I had the grilled red snapper with tomato-New Mexico red chile sauce and creamy green chile rice. It was tasty, but the snapper was slightly charred (on purpose), and mixed with the red chile sauce, it was a little too strongly “smoked” tasting. The rice was amazing, almost risotto-like, but I felt like the snapper was a slight misstep, at least compared to AEJ’s flawless entree.

    Sadly, I have no photos of this weekend’s meals. Boy howdy, though, those two dinners were great.

    After dinner, we came home and watched the pilot episode of “The Greatest American Hero.” (Yes, I bought the DVDs of the first season. I’ll buy just about anything. I like to think of it as supporting the economy.) I remember loving this show when I was a kid, but I don’t remember any specific episodes. The pilot had some problems — yes, that’s stating the obvious — but it was fun. I doubt we’ll make it through the whole first season, but we may make it further than we did on the absolutely terrible Land of the Lost DVD set.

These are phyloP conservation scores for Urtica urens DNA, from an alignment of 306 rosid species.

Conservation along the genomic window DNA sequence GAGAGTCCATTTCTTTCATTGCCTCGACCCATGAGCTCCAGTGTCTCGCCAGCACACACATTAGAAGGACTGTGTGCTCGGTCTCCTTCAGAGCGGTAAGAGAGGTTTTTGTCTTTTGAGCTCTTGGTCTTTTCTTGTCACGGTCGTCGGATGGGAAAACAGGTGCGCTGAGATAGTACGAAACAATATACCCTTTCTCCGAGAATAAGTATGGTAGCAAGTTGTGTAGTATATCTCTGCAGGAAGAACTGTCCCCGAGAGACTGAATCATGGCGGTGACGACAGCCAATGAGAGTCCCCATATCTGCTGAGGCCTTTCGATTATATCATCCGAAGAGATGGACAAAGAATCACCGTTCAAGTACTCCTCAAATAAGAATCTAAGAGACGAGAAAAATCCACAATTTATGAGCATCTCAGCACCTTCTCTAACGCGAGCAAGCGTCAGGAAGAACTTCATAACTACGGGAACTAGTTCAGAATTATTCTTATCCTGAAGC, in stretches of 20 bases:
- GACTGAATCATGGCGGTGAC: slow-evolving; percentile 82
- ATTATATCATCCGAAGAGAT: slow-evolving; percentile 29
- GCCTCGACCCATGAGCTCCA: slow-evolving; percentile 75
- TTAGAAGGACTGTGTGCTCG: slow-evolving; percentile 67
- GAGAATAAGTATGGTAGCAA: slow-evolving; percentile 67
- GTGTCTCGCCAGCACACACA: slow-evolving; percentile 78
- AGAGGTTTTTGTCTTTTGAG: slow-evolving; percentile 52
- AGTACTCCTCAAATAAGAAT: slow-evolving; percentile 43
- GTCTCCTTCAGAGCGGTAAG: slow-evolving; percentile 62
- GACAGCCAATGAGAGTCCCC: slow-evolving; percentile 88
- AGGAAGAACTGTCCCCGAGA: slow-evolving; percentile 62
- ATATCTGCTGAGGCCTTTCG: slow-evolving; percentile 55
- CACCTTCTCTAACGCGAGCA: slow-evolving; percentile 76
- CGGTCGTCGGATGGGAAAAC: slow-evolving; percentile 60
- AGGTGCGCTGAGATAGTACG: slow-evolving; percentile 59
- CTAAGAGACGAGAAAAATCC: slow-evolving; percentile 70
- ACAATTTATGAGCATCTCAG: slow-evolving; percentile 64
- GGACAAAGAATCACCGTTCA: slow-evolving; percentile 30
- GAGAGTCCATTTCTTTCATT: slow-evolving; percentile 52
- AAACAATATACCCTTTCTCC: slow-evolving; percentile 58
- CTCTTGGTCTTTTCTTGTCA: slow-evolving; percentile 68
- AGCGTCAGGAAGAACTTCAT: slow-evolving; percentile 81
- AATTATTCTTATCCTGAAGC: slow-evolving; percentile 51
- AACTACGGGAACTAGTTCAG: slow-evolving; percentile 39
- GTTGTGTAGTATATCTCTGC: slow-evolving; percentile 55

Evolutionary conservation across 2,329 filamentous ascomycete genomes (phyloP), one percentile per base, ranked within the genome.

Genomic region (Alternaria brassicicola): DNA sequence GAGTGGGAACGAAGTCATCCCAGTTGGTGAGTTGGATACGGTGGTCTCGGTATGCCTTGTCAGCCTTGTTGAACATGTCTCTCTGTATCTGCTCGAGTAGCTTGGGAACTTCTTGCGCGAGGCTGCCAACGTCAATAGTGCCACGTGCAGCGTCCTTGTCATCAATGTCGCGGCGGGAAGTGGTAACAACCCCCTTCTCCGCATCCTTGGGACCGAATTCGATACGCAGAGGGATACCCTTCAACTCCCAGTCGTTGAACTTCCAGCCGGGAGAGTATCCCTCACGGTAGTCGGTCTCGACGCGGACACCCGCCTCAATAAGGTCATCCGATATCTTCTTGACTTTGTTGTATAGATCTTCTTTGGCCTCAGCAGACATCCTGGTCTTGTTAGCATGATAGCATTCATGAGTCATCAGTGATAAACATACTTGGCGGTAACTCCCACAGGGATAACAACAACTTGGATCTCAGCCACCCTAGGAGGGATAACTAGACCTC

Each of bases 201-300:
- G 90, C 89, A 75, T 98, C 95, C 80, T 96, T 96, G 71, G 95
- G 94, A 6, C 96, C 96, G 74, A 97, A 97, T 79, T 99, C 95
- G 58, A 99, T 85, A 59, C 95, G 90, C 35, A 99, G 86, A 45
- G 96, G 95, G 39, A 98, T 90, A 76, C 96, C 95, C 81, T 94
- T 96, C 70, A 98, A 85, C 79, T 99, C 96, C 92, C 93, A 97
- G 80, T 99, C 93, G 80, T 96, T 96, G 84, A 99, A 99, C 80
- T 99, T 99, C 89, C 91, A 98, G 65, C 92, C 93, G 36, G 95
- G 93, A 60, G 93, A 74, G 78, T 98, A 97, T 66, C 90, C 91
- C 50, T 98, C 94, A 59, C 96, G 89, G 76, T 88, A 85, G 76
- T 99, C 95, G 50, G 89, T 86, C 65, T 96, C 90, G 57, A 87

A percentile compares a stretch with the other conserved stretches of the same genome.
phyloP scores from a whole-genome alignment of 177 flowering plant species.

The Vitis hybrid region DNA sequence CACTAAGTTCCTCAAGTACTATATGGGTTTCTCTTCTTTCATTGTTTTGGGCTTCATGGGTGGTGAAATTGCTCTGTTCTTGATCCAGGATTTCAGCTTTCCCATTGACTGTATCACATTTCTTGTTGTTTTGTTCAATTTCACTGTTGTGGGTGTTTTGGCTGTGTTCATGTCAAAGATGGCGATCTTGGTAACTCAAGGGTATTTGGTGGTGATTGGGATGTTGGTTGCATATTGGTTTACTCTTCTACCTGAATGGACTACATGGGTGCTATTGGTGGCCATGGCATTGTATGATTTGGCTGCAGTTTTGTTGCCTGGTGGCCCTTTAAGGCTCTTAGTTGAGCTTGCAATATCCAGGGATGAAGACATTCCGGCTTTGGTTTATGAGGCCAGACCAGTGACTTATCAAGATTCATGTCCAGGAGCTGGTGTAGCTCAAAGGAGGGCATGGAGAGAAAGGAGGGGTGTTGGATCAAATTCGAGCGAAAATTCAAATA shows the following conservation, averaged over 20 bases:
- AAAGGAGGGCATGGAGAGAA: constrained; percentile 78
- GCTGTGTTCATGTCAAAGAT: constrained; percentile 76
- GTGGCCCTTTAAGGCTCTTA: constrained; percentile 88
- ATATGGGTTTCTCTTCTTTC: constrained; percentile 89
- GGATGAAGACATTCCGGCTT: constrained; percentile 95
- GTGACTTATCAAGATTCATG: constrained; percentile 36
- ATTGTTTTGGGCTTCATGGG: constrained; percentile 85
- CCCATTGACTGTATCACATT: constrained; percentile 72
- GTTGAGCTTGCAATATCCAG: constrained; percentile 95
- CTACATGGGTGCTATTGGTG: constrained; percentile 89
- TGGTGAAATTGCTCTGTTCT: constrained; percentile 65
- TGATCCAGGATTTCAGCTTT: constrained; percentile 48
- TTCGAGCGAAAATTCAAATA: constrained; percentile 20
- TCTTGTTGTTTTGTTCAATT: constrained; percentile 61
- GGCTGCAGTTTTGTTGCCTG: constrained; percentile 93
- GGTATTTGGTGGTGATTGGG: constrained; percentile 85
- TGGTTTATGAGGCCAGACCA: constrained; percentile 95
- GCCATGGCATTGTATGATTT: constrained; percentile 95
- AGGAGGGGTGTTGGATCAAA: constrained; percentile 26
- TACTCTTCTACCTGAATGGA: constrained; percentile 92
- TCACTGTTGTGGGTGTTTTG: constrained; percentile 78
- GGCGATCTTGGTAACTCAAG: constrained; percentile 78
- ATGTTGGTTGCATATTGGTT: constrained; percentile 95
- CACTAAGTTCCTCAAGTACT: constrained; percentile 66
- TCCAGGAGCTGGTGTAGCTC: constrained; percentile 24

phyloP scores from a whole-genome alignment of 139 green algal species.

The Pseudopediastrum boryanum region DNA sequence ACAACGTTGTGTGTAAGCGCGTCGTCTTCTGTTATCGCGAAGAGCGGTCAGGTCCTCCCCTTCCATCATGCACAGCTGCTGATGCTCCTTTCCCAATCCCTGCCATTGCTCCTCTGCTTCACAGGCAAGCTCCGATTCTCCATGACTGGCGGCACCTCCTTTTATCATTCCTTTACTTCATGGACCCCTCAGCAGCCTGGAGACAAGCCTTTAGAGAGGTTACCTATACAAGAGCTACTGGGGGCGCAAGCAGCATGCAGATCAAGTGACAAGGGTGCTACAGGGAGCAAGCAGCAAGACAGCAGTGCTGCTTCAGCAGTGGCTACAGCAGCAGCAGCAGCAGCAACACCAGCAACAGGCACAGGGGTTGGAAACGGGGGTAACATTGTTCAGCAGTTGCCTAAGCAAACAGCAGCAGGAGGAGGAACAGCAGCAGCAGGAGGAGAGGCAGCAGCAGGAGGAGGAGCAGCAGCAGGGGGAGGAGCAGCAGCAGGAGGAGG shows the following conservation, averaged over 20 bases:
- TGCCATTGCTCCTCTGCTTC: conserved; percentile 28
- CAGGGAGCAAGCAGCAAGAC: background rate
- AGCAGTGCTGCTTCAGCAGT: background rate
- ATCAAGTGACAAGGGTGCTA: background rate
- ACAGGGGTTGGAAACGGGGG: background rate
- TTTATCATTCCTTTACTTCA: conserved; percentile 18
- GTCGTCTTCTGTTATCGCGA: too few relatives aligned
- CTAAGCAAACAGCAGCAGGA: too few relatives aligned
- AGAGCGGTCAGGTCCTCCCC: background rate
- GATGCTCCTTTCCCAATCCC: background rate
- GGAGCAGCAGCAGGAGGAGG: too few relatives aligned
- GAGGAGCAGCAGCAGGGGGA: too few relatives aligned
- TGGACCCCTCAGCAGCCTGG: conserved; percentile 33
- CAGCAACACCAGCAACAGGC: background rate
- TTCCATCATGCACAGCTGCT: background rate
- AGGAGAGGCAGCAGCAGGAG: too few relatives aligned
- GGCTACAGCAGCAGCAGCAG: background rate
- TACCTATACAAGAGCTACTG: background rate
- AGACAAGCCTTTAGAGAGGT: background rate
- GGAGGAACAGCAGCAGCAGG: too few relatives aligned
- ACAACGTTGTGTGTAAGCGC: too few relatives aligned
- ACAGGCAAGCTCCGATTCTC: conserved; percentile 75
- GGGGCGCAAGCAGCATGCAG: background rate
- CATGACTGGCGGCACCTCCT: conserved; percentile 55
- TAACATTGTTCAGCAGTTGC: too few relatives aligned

1 Comment

    April 22, 2005

    Life Is (not) Very Hard

    I purchased the Winds & Brass sample collection of the Vienna Symphonic Library, and I received them on Wednesday afternoon. Unfortunately, that was the same day that I returned that massive new monitor to Apple because it was defective. The replacement should arrive later today. (You can read about the defect here or here, if you’re curious for some reason.)